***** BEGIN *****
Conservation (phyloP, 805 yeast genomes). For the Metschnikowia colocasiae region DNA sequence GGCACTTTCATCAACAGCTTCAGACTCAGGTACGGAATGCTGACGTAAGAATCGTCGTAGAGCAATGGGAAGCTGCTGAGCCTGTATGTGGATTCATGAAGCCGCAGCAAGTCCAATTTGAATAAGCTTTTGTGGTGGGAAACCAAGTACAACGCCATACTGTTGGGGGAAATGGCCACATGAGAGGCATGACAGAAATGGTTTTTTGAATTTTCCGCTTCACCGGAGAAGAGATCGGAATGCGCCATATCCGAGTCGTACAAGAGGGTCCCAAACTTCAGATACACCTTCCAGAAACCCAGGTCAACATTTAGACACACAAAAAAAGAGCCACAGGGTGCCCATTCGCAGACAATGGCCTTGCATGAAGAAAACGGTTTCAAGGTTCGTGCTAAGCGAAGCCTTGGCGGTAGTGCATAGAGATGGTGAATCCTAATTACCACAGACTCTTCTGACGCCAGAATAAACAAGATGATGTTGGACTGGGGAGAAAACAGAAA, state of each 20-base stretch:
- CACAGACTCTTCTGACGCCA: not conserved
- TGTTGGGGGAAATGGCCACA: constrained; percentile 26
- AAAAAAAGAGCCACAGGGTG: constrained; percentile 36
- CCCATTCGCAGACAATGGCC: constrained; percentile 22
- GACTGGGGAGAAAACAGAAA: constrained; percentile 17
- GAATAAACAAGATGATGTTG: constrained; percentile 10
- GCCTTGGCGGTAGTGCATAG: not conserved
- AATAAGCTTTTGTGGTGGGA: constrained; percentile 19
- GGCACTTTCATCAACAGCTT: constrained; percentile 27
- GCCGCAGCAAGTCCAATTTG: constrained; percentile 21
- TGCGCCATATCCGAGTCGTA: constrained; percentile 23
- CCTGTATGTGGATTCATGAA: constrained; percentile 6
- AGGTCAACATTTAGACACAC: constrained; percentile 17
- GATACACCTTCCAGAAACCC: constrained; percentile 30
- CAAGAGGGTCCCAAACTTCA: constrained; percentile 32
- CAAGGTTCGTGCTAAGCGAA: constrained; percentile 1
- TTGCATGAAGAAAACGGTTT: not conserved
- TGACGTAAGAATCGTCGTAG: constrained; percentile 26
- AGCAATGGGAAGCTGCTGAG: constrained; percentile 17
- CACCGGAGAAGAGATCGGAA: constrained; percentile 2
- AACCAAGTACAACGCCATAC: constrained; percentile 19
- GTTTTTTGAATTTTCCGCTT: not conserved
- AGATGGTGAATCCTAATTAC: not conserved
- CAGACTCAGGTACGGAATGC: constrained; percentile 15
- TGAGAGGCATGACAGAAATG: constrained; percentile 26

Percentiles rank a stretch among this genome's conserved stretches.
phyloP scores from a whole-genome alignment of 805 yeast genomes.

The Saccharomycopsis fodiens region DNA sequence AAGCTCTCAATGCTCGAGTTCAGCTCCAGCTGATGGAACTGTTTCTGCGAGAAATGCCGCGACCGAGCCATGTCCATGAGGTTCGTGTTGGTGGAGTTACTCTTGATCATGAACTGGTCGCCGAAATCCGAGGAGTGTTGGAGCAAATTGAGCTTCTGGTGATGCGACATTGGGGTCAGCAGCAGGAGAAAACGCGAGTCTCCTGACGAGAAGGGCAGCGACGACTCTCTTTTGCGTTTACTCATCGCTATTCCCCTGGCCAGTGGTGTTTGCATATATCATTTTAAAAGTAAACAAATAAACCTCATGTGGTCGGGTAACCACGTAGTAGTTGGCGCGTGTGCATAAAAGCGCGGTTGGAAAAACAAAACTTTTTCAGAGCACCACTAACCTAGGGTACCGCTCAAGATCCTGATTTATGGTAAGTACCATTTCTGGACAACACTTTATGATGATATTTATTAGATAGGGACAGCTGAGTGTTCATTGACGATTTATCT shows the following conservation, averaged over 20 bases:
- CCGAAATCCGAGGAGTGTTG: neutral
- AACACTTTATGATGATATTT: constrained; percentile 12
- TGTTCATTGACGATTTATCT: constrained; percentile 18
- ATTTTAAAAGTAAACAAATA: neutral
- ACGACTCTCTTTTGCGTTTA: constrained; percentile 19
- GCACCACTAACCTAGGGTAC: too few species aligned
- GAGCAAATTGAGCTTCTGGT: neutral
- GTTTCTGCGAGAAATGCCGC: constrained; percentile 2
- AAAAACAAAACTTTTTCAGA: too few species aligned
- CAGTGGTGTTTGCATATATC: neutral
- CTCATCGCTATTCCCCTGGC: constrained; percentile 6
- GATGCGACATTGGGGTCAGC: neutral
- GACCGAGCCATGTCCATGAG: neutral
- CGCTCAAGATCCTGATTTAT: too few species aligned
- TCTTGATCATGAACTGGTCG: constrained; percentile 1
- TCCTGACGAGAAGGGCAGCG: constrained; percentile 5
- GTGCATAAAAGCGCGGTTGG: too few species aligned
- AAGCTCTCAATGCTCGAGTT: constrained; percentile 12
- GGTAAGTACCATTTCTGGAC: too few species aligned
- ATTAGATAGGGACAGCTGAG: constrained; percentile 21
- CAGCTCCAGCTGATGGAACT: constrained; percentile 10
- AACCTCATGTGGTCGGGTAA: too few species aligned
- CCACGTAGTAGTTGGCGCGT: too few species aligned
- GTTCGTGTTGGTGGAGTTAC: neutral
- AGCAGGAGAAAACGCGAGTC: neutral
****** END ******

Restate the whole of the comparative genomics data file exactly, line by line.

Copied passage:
Conservation (phyloP, 805 yeast genomes). For the Metschnikowia colocasiae region DNA sequence GGCACTTTCATCAACAGCTTCAGACTCAGGTACGGAATGCTGACGTAAGAATCGTCGTAGAGCAATGGGAAGCTGCTGAGCCTGTATGTGGATTCATGAAGCCGCAGCAAGTCCAATTTGAATAAGCTTTTGTGGTGGGAAACCAAGTACAACGCCATACTGTTGGGGGAAATGGCCACATGAGAGGCATGACAGAAATGGTTTTTTGAATTTTCCGCTTCACCGGAGAAGAGATCGGAATGCGCCATATCCGAGTCGTACAAGAGGGTCCCAAACTTCAGATACACCTTCCAGAAACCCAGGTCAACATTTAGACACACAAAAAAAGAGCCACAGGGTGCCCATTCGCAGACAATGGCCTTGCATGAAGAAAACGGTTTCAAGGTTCGTGCTAAGCGAAGCCTTGGCGGTAGTGCATAGAGATGGTGAATCCTAATTACCACAGACTCTTCTGACGCCAGAATAAACAAGATGATGTTGGACTGGGGAGAAAACAGAAA, state of each 20-base stretch:
- CACAGACTCTTCTGACGCCA: not conserved
- TGTTGGGGGAAATGGCCACA: constrained; percentile 26
- AAAAAAAGAGCCACAGGGTG: constrained; percentile 36
- CCCATTCGCAGACAATGGCC: constrained; percentile 22
- GACTGGGGAGAAAACAGAAA: constrained; percentile 17
- GAATAAACAAGATGATGTTG: constrained; percentile 10
- GCCTTGGCGGTAGTGCATAG: not conserved
- AATAAGCTTTTGTGGTGGGA: constrained; percentile 19
- GGCACTTTCATCAACAGCTT: constrained; percentile 27
- GCCGCAGCAAGTCCAATTTG: constrained; percentile 21
- TGCGCCATATCCGAGTCGTA: constrained; percentile 23
- CCTGTATGTGGATTCATGAA: constrained; percentile 6
- AGGTCAACATTTAGACACAC: constrained; percentile 17
- GATACACCTTCCAGAAACCC: constrained; percentile 30
- CAAGAGGGTCCCAAACTTCA: constrained; percentile 32
- CAAGGTTCGTGCTAAGCGAA: constrained; percentile 1
- TTGCATGAAGAAAACGGTTT: not conserved
- TGACGTAAGAATCGTCGTAG: constrained; percentile 26
- AGCAATGGGAAGCTGCTGAG: constrained; percentile 17
- CACCGGAGAAGAGATCGGAA: constrained; percentile 2
- AACCAAGTACAACGCCATAC: constrained; percentile 19
- GTTTTTTGAATTTTCCGCTT: not conserved
- AGATGGTGAATCCTAATTAC: not conserved
- CAGACTCAGGTACGGAATGC: constrained; percentile 15
- TGAGAGGCATGACAGAAATG: constrained; percentile 26

Percentiles rank a stretch among this genome's conserved stretches.
phyloP scores from a whole-genome alignment of 805 yeast genomes.

The Saccharomycopsis fodiens region DNA sequence AAGCTCTCAATGCTCGAGTTCAGCTCCAGCTGATGGAACTGTTTCTGCGAGAAATGCCGCGACCGAGCCATGTCCATGAGGTTCGTGTTGGTGGAGTTACTCTTGATCATGAACTGGTCGCCGAAATCCGAGGAGTGTTGGAGCAAATTGAGCTTCTGGTGATGCGACATTGGGGTCAGCAGCAGGAGAAAACGCGAGTCTCCTGACGAGAAGGGCAGCGACGACTCTCTTTTGCGTTTACTCATCGCTATTCCCCTGGCCAGTGGTGTTTGCATATATCATTTTAAAAGTAAACAAATAAACCTCATGTGGTCGGGTAACCACGTAGTAGTTGGCGCGTGTGCATAAAAGCGCGGTTGGAAAAACAAAACTTTTTCAGAGCACCACTAACCTAGGGTACCGCTCAAGATCCTGATTTATGGTAAGTACCATTTCTGGACAACACTTTATGATGATATTTATTAGATAGGGACAGCTGAGTGTTCATTGACGATTTATCT shows the following conservation, averaged over 20 bases:
- CCGAAATCCGAGGAGTGTTG: neutral
- AACACTTTATGATGATATTT: constrained; percentile 12
- TGTTCATTGACGATTTATCT: constrained; percentile 18
- ATTTTAAAAGTAAACAAATA: neutral
- ACGACTCTCTTTTGCGTTTA: constrained; percentile 19
- GCACCACTAACCTAGGGTAC: too few species aligned
- GAGCAAATTGAGCTTCTGGT: neutral
- GTTTCTGCGAGAAATGCCGC: constrained; percentile 2
- AAAAACAAAACTTTTTCAGA: too few species aligned
- CAGTGGTGTTTGCATATATC: neutral
- CTCATCGCTATTCCCCTGGC: constrained; percentile 6
- GATGCGACATTGGGGTCAGC: neutral
- GACCGAGCCATGTCCATGAG: neutral
- CGCTCAAGATCCTGATTTAT: too few species aligned
- TCTTGATCATGAACTGGTCG: constrained; percentile 1
- TCCTGACGAGAAGGGCAGCG: constrained; percentile 5
- GTGCATAAAAGCGCGGTTGG: too few species aligned
- AAGCTCTCAATGCTCGAGTT: constrained; percentile 12
- GGTAAGTACCATTTCTGGAC: too few species aligned
- ATTAGATAGGGACAGCTGAG: constrained; percentile 21
- CAGCTCCAGCTGATGGAACT: constrained; percentile 10
- AACCTCATGTGGTCGGGTAA: too few species aligned
- CCACGTAGTAGTTGGCGCGT: too few species aligned
- GTTCGTGTTGGTGGAGTTAC: neutral
- AGCAGGAGAAAACGCGAGTC: neutral